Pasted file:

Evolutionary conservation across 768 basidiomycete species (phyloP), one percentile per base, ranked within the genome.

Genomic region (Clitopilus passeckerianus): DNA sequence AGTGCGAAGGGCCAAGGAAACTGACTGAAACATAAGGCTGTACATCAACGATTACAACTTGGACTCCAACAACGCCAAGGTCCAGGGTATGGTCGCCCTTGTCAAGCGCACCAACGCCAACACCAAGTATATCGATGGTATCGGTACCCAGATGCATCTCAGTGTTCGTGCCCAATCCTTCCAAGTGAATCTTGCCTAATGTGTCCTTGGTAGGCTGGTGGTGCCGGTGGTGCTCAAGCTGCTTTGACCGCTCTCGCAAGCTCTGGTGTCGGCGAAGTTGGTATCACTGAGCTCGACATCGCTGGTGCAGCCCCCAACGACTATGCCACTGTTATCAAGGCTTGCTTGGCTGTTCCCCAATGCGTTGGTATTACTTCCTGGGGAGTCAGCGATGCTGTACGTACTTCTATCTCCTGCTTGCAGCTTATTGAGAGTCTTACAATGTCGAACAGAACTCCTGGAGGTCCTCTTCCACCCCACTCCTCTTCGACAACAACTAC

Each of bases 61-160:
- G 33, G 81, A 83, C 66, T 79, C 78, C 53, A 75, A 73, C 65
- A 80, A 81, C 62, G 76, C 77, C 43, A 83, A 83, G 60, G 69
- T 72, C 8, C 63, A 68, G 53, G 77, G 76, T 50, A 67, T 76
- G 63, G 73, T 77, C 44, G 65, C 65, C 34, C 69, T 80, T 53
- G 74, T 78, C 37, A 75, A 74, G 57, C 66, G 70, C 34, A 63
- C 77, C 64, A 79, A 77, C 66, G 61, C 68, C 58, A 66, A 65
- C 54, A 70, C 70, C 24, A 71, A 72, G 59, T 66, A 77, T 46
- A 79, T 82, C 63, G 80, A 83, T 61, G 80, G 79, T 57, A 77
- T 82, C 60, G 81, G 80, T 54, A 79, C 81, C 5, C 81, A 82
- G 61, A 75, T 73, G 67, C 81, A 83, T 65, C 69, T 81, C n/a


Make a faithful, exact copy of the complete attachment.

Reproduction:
Evolutionary conservation across 768 basidiomycete species (phyloP), one percentile per base, ranked within the genome.

Genomic region (Clitopilus passeckerianus): DNA sequence AGTGCGAAGGGCCAAGGAAACTGACTGAAACATAAGGCTGTACATCAACGATTACAACTTGGACTCCAACAACGCCAAGGTCCAGGGTATGGTCGCCCTTGTCAAGCGCACCAACGCCAACACCAAGTATATCGATGGTATCGGTACCCAGATGCATCTCAGTGTTCGTGCCCAATCCTTCCAAGTGAATCTTGCCTAATGTGTCCTTGGTAGGCTGGTGGTGCCGGTGGTGCTCAAGCTGCTTTGACCGCTCTCGCAAGCTCTGGTGTCGGCGAAGTTGGTATCACTGAGCTCGACATCGCTGGTGCAGCCCCCAACGACTATGCCACTGTTATCAAGGCTTGCTTGGCTGTTCCCCAATGCGTTGGTATTACTTCCTGGGGAGTCAGCGATGCTGTACGTACTTCTATCTCCTGCTTGCAGCTTATTGAGAGTCTTACAATGTCGAACAGAACTCCTGGAGGTCCTCTTCCACCCCACTCCTCTTCGACAACAACTAC

Each of bases 61-160:
- G 33, G 81, A 83, C 66, T 79, C 78, C 53, A 75, A 73, C 65
- A 80, A 81, C 62, G 76, C 77, C 43, A 83, A 83, G 60, G 69
- T 72, C 8, C 63, A 68, G 53, G 77, G 76, T 50, A 67, T 76
- G 63, G 73, T 77, C 44, G 65, C 65, C 34, C 69, T 80, T 53
- G 74, T 78, C 37, A 75, A 74, G 57, C 66, G 70, C 34, A 63
- C 77, C 64, A 79, A 77, C 66, G 61, C 68, C 58, A 66, A 65
- C 54, A 70, C 70, C 24, A 71, A 72, G 59, T 66, A 77, T 46
- A 79, T 82, C 63, G 80, A 83, T 61, G 80, G 79, T 57, A 77
- T 82, C 60, G 81, G 80, T 54, A 79, C 81, C 5, C 81, A 82
- G 61, A 75, T 73, G 67, C 81, A 83, T 65, C 69, T 81, C n/a